Do you have trouble sleeping at night? Is your body tired when you turn in, yet you find yourself tossing and turning for hours on end, unable to just drift into a peaceful slumber. If so, you might be suffering from a sleep disorder. While insomnia is one of the most common sleep disorders, there are other issues that could be keeping you up at night.
Here’s four of the most common sleep disorders, as well as advice on what to do if you have one (or several) of them.
This condition affects one’s quality and/or duration of sleep. It can be
- a primary sleep problem
- secondary to a mental condition
- related to a medical illness or substance abuse
People often self-medicate with over-the-counter drugs, but Dr Lim Li Ning, a neurologist at the Singapore Neurology & Sleep Centre, cautions that medical advice should be sought if the problem persists for more than two weeks. Physician Wong Wen Jun, from the Eu Yan Sang TCM Clinic at Jurong Gateway, shares that acupuncture has been shown to be one of the most effective treatments for sleep deprivation. However, she reveals that one of the main causes of insomnia is stress, so she advises patients to first address aggravating factors in their life. If patients wish to undergo acupuncture, she stresses that they should pair this treatment with TCM medication to increase its efficacy.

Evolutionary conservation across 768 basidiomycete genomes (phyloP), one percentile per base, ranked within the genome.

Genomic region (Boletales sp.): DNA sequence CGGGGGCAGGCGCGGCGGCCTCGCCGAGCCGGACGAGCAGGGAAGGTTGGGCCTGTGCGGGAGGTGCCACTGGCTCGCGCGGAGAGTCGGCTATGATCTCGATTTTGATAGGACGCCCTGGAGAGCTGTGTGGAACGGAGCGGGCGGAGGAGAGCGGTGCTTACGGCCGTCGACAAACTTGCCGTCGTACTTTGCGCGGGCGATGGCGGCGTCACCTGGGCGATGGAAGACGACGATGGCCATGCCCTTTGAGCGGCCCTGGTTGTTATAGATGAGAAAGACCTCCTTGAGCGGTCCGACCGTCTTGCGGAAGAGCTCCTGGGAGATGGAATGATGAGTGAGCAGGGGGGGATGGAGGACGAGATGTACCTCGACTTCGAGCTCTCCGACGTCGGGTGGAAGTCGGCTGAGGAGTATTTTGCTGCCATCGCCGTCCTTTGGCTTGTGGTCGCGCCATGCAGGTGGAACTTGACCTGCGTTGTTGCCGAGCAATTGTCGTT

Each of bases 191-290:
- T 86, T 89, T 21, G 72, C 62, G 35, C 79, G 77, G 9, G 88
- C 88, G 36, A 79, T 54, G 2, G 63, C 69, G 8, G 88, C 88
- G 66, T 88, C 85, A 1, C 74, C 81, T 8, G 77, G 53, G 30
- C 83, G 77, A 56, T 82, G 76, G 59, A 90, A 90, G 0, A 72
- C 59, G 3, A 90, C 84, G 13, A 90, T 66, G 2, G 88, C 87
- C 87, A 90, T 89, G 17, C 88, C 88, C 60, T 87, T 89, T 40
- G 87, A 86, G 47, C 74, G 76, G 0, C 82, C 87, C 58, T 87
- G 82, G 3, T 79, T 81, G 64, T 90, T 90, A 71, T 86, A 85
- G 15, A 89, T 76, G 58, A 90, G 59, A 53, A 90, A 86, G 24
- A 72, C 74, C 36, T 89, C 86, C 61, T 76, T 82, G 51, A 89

Health Xchange, the website of the SingHealth group, says that 15% of people in Singapore (men almost four times more than women) suffer from OSA. These folks suffer episodes of airway blockage while sleeping, which leads not only to snoring (according to the website, not all snorers have OSA, but all OSA sufferers snore), but also reduced blood oxygen level. They stop breathing for 10 seconds or longer during sleep, and the severity of OSA is measured by the number of such stoppages per hour.
Left untreated, OSA can lead to
- heart attacks
- heart failure
- high blood pressure
- sudden death while sleeping
Conservative measures include
- weight loss
- regular exercise
- sleeping on one’s side
- cutting back on smoking and alcohol
People with more severe OSA can opt for
- surgery to reduce the soft tissue in the mouth and enlarge the skeletal framework of the jaw
- a CPAP (Continuous Positive Airway Pressure) machine, which delivers pressurised air via a mask to open up the obstructed air passage
Changi General Hospital’s Integrated Sleep Service estimates that RLS affects 5–10% of the population. This disorder causes patients to experience abnormal sensations in their legs, giving them the urge to kick or move their legs for relief. This worsens through the night, affecting sleep quality and sometimes causing insomnia. Health Xchange reports that the cause of RSL is unknown, but is likely to be genetic if it happens at an early age. People with iron-deficiency anaemia or who have a dopamine (a brain chemical that controls muscle movements) imbalance are more prone to RLS.
At the 2010 Singapore Sleep Awareness Week, it was revealed that bruxism, or the grinding of teeth during sleep, is common among children under 10 years of age, but most cases do not continue into adulthood. Unlike other sleep disorders, bruxism usually does not significantly disrupt the sleep of the affected individual.
Problems arising from bruxism include
- teeth pain
- jaw ache
- wearing out of the enamel or dentin of the teeth
This article was first published in Eu Yan Sang.